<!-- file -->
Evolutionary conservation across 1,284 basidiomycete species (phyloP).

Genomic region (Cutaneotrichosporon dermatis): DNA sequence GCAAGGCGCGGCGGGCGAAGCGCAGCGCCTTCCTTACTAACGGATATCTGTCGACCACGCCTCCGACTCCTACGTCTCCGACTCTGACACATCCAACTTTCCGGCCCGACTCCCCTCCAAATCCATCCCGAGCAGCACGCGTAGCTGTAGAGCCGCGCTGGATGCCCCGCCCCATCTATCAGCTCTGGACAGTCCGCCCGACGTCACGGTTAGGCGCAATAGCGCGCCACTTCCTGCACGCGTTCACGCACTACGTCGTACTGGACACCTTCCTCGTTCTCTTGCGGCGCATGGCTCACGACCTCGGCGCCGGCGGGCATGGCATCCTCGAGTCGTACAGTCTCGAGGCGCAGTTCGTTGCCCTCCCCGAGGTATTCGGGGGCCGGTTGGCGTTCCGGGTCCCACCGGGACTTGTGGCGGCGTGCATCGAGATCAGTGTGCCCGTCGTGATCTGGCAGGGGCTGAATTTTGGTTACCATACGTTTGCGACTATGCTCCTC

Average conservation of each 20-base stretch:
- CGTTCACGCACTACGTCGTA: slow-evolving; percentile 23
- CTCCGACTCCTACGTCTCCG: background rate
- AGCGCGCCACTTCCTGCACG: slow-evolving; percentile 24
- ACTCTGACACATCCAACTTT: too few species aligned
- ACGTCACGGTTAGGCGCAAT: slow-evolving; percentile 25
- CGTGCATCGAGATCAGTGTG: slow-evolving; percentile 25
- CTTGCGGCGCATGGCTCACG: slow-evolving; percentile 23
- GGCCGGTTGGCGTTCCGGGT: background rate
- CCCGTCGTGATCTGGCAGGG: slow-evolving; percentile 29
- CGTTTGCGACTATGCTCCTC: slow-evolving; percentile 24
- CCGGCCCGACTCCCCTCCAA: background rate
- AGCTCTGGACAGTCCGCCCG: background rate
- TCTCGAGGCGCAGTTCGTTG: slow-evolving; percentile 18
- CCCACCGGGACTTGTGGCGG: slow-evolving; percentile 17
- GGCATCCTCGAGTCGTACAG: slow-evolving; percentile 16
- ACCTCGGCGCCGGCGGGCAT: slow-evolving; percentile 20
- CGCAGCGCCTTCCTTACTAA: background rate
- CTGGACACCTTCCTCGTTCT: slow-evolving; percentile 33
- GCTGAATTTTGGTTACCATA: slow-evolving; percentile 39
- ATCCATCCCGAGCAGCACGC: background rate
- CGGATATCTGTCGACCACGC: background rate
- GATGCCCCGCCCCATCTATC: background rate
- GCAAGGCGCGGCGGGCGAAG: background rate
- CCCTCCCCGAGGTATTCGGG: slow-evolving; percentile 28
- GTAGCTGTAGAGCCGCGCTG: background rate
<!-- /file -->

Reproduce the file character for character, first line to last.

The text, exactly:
Evolutionary conservation across 1,284 basidiomycete species (phyloP).

Genomic region (Cutaneotrichosporon dermatis): DNA sequence GCAAGGCGCGGCGGGCGAAGCGCAGCGCCTTCCTTACTAACGGATATCTGTCGACCACGCCTCCGACTCCTACGTCTCCGACTCTGACACATCCAACTTTCCGGCCCGACTCCCCTCCAAATCCATCCCGAGCAGCACGCGTAGCTGTAGAGCCGCGCTGGATGCCCCGCCCCATCTATCAGCTCTGGACAGTCCGCCCGACGTCACGGTTAGGCGCAATAGCGCGCCACTTCCTGCACGCGTTCACGCACTACGTCGTACTGGACACCTTCCTCGTTCTCTTGCGGCGCATGGCTCACGACCTCGGCGCCGGCGGGCATGGCATCCTCGAGTCGTACAGTCTCGAGGCGCAGTTCGTTGCCCTCCCCGAGGTATTCGGGGGCCGGTTGGCGTTCCGGGTCCCACCGGGACTTGTGGCGGCGTGCATCGAGATCAGTGTGCCCGTCGTGATCTGGCAGGGGCTGAATTTTGGTTACCATACGTTTGCGACTATGCTCCTC

Average conservation of each 20-base stretch:
- CGTTCACGCACTACGTCGTA: slow-evolving; percentile 23
- CTCCGACTCCTACGTCTCCG: background rate
- AGCGCGCCACTTCCTGCACG: slow-evolving; percentile 24
- ACTCTGACACATCCAACTTT: too few species aligned
- ACGTCACGGTTAGGCGCAAT: slow-evolving; percentile 25
- CGTGCATCGAGATCAGTGTG: slow-evolving; percentile 25
- CTTGCGGCGCATGGCTCACG: slow-evolving; percentile 23
- GGCCGGTTGGCGTTCCGGGT: background rate
- CCCGTCGTGATCTGGCAGGG: slow-evolving; percentile 29
- CGTTTGCGACTATGCTCCTC: slow-evolving; percentile 24
- CCGGCCCGACTCCCCTCCAA: background rate
- AGCTCTGGACAGTCCGCCCG: background rate
- TCTCGAGGCGCAGTTCGTTG: slow-evolving; percentile 18
- CCCACCGGGACTTGTGGCGG: slow-evolving; percentile 17
- GGCATCCTCGAGTCGTACAG: slow-evolving; percentile 16
- ACCTCGGCGCCGGCGGGCAT: slow-evolving; percentile 20
- CGCAGCGCCTTCCTTACTAA: background rate
- CTGGACACCTTCCTCGTTCT: slow-evolving; percentile 33
- GCTGAATTTTGGTTACCATA: slow-evolving; percentile 39
- ATCCATCCCGAGCAGCACGC: background rate
- CGGATATCTGTCGACCACGC: background rate
- GATGCCCCGCCCCATCTATC: background rate
- GCAAGGCGCGGCGGGCGAAG: background rate
- CCCTCCCCGAGGTATTCGGG: slow-evolving; percentile 28
- GTAGCTGTAGAGCCGCGCTG: background rate